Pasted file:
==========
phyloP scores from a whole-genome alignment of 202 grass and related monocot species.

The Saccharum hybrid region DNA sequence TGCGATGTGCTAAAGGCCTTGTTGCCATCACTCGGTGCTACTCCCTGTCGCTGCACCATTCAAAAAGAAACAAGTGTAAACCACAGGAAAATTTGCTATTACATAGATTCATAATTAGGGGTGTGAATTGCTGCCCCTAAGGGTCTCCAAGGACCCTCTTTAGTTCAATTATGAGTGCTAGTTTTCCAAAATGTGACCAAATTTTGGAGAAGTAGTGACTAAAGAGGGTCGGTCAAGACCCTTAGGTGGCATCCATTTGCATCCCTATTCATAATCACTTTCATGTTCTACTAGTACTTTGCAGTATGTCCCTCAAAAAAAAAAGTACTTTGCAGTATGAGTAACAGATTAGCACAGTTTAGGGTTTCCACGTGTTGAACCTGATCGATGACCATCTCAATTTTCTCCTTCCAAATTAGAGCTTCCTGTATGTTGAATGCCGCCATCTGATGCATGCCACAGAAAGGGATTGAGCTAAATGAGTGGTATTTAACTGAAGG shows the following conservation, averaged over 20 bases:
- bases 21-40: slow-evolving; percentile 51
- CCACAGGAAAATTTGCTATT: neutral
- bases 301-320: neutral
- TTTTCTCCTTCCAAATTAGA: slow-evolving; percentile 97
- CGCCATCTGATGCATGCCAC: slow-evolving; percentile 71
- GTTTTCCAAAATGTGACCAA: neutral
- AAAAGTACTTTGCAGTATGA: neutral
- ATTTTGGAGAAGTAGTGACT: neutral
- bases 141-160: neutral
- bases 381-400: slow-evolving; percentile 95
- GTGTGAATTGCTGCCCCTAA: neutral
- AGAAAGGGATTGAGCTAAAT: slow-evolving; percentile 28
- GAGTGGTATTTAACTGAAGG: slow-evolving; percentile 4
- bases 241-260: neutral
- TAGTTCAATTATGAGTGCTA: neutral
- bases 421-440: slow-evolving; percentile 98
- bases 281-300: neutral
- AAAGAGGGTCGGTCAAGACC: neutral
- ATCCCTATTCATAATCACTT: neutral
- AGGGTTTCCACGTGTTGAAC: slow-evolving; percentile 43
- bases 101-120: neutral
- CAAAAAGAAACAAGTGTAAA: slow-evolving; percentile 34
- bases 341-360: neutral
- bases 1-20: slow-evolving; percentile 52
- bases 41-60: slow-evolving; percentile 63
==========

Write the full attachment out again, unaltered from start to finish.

phyloP scores from a whole-genome alignment of 202 grass and related monocot species.

The Saccharum hybrid region DNA sequence TGCGATGTGCTAAAGGCCTTGTTGCCATCACTCGGTGCTACTCCCTGTCGCTGCACCATTCAAAAAGAAACAAGTGTAAACCACAGGAAAATTTGCTATTACATAGATTCATAATTAGGGGTGTGAATTGCTGCCCCTAAGGGTCTCCAAGGACCCTCTTTAGTTCAATTATGAGTGCTAGTTTTCCAAAATGTGACCAAATTTTGGAGAAGTAGTGACTAAAGAGGGTCGGTCAAGACCCTTAGGTGGCATCCATTTGCATCCCTATTCATAATCACTTTCATGTTCTACTAGTACTTTGCAGTATGTCCCTCAAAAAAAAAAGTACTTTGCAGTATGAGTAACAGATTAGCACAGTTTAGGGTTTCCACGTGTTGAACCTGATCGATGACCATCTCAATTTTCTCCTTCCAAATTAGAGCTTCCTGTATGTTGAATGCCGCCATCTGATGCATGCCACAGAAAGGGATTGAGCTAAATGAGTGGTATTTAACTGAAGG shows the following conservation, averaged over 20 bases:
- bases 21-40: slow-evolving; percentile 51
- CCACAGGAAAATTTGCTATT: neutral
- bases 301-320: neutral
- TTTTCTCCTTCCAAATTAGA: slow-evolving; percentile 97
- CGCCATCTGATGCATGCCAC: slow-evolving; percentile 71
- GTTTTCCAAAATGTGACCAA: neutral
- AAAAGTACTTTGCAGTATGA: neutral
- ATTTTGGAGAAGTAGTGACT: neutral
- bases 141-160: neutral
- bases 381-400: slow-evolving; percentile 95
- GTGTGAATTGCTGCCCCTAA: neutral
- AGAAAGGGATTGAGCTAAAT: slow-evolving; percentile 28
- GAGTGGTATTTAACTGAAGG: slow-evolving; percentile 4
- bases 241-260: neutral
- TAGTTCAATTATGAGTGCTA: neutral
- bases 421-440: slow-evolving; percentile 98
- bases 281-300: neutral
- AAAGAGGGTCGGTCAAGACC: neutral
- ATCCCTATTCATAATCACTT: neutral
- AGGGTTTCCACGTGTTGAAC: slow-evolving; percentile 43
- bases 101-120: neutral
- CAAAAAGAAACAAGTGTAAA: slow-evolving; percentile 34
- bases 341-360: neutral
- bases 1-20: slow-evolving; percentile 52
- bases 41-60: slow-evolving; percentile 63